>>> > Runnable has of its Thread, and therein lies the rub when one is trying
>>> > to
>>> > write a Callable that knows the state of its Future.
>>> >
>>> > A better "Callable" for the purpose of detecting cancellation might have
>>> > been:
>>> >
>>> >   public interface MyCallable<V> {
>>> >       V call(Future task) throws Exception;
>>> >   }
>>> >
>>> > Then you could write "callables" of the form:
>>> >
>>> >   MyCallable<Integer> mc = new MyCallable<Integer>() {
>>> >       public Integer call(Future task) {
>>> >           while (!task.isCancelled()) {
>>> >               Thread.yield(); // Please!!
>>> >           }
>>> >           return 0;
>>> >       }
>>> >   };
>>> >
>>> > Below is a Task class that uses these instead:
>>> >
>>> > class MyTask<V> implements Future<V>, Runnable {
>>> >
>>> >     protected final FutureTask<V> task;
>>> >
>>> >     public MyTask(final MyCallable<V> mc) {
>>> >         task = new FutureTask<V>(new Callable<V>() {
>>> >             public V call() throws Exception {
>>> >                 return mc.call(task);
>>> >             }
>>> >         });
>>> >     }
>>> >
>>> >     /* Runnable implementation. */
>>> >
>>> >     public void run() {
>>> >         task.run();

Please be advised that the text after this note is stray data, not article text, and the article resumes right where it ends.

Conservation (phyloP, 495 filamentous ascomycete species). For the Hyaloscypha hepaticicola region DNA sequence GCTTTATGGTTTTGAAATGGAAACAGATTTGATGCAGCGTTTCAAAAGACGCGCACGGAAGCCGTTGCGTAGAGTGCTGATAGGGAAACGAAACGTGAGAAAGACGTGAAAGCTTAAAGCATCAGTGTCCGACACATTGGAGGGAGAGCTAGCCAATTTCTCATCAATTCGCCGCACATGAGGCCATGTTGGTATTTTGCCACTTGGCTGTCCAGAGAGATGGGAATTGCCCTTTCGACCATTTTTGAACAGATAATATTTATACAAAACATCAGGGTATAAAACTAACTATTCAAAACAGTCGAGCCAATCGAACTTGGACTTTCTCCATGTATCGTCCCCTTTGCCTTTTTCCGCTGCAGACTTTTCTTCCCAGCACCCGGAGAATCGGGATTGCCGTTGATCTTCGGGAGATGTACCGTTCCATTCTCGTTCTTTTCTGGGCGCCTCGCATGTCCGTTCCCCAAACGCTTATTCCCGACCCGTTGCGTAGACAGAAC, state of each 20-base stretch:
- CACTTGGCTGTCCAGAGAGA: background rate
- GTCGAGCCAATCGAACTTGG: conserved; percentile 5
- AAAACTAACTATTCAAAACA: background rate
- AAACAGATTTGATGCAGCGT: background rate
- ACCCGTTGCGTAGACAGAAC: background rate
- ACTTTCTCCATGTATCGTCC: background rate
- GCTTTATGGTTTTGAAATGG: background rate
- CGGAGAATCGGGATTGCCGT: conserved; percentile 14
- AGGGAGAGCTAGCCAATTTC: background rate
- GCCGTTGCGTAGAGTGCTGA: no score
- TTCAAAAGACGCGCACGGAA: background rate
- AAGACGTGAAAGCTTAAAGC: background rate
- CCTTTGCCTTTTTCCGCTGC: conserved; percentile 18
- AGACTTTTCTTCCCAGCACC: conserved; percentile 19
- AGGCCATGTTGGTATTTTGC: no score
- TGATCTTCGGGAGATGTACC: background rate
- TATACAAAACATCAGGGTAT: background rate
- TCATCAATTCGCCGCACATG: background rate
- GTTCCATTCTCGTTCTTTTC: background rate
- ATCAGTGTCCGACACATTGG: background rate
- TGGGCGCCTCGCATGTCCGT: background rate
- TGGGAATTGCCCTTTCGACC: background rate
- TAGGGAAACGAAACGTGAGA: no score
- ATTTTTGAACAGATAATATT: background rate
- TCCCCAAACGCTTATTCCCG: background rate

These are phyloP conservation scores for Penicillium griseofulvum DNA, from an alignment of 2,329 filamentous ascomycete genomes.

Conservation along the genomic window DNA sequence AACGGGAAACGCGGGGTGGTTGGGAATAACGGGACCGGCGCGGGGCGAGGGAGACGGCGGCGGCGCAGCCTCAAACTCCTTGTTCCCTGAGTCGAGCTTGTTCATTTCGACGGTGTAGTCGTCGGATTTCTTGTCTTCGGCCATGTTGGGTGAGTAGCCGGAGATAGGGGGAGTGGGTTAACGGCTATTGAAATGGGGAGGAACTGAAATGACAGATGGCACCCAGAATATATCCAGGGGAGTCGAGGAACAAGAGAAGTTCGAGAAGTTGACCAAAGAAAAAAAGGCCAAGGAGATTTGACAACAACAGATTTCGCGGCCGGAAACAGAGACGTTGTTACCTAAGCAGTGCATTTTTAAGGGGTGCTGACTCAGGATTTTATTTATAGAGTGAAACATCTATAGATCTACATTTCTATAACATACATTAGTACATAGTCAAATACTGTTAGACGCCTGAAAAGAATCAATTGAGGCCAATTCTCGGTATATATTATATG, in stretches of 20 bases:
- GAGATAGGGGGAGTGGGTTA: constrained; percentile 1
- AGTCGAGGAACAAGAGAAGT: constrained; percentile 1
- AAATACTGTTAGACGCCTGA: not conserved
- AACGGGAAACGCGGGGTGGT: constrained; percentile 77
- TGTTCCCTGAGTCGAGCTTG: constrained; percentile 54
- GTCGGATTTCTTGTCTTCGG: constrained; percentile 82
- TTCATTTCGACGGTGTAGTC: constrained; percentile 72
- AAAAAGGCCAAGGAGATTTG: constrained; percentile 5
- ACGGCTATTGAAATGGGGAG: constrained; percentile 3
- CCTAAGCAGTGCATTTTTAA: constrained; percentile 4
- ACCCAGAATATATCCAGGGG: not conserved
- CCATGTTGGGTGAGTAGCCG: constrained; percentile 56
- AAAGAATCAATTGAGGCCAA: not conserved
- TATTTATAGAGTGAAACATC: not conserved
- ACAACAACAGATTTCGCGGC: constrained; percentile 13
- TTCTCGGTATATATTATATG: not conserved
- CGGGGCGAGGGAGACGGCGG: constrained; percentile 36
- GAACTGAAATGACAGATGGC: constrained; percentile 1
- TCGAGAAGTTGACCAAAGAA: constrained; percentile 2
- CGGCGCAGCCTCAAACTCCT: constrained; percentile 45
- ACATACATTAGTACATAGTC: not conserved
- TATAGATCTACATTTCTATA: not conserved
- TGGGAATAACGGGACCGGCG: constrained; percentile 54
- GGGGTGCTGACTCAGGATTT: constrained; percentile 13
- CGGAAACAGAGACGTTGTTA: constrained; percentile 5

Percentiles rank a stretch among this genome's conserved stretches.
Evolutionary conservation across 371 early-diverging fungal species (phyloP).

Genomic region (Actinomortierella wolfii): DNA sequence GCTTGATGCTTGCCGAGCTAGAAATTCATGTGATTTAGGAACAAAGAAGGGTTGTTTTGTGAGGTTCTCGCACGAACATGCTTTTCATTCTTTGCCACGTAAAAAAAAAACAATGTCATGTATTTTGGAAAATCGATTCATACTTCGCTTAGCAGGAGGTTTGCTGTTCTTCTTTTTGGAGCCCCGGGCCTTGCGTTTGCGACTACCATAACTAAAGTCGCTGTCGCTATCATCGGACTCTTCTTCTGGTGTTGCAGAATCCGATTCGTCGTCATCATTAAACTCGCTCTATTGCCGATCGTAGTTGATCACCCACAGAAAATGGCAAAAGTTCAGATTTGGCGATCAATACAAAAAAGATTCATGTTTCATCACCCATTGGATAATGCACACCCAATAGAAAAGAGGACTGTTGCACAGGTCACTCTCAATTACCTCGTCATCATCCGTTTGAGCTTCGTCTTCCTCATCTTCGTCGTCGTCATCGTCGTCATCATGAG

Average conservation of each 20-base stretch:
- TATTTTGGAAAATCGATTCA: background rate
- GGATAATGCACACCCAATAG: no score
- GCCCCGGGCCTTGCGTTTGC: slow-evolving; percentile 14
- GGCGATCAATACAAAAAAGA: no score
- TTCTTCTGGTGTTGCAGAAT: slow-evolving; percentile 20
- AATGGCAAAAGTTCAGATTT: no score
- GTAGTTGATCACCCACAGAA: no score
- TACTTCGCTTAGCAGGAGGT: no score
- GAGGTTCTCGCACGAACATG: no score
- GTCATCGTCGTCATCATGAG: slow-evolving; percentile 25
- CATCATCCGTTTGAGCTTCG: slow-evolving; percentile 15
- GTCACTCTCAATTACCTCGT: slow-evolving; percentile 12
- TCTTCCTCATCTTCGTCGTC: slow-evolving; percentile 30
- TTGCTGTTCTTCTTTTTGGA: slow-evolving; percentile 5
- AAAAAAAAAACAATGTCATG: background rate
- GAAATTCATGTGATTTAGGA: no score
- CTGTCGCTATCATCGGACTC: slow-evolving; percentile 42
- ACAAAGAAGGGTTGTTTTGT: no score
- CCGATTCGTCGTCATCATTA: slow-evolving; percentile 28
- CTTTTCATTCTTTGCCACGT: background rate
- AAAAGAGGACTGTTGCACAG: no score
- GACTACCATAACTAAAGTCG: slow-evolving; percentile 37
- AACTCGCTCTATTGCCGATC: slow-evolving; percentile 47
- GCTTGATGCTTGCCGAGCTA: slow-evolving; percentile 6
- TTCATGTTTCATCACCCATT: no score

>>> >     }
>>> >
>>> >     /* Future implementation. */
>>> >
>>> >     public boolean cancel(boolean mayInterruptIfRunning) {
>>> >         return task.cancel(mayInterruptIfRunning);
>>> >     }
>>> >
>>> >     public boolean isCancelled() {
>>> >         return task.isCancelled();
>>> >     }
>>> >
>>> >     public boolean isDone() {
>>> >         return task.isDone();
>>> >     }
>>> >
>>> >     public V get() throws InterruptedException, ExecutionException {
>>> >         return task.get();
>>> >     }
>>> >
>>> >     public V get(long timeout, TimeUnit unit)
>>> >         throws InterruptedException, ExecutionException,
>>> > TimeoutException {
>>> >         return task.get(timeout, unit);
>>> >     }
>>> > }
>>> >
>>> > This internal FutureTask construction is also found in SwingWorker, by
>>> > the
>>> > way.
>>> >
>>> > Joe
>>> >
>>> > 2009/4/7 Péter Kovács
>>> >>
>>> >> Hi,
>>> >>
>>> >> How will a Callable implementation know that the corresponding Future
>>> >> has been canceled?
>>> >>
>>> >> One mechanism I am aware of is thread interruption, but practice shows
>>> >> that relying on this mechanism is highly unsafe. For interruption
>>> >> checks to work safely, everyone up the call stack would have to
>>> >> observe the related protocol, which is rarely the case.
>>> >>
>>> >> Is there anything else in place for this purpose? If there is not,
>>> >> wouldn't it be reasonable to provide a "useful" default implementation
>>> >> of Callable -- along the lines of FutureTask being an implementation
>>> >> of Future?
>>> >>
>>> >> Thanks
>>> >> Peter
>>> >
>>
>>
>> _______________________________________________
>> Concurrency-interest mailing list
>> Concurrency-interest at cs.oswego.edu
>> http://cs.oswego.edu/mailman/listinfo/concurrency-interest
>>
>>
>



More information about the Concurrency-interest mailing list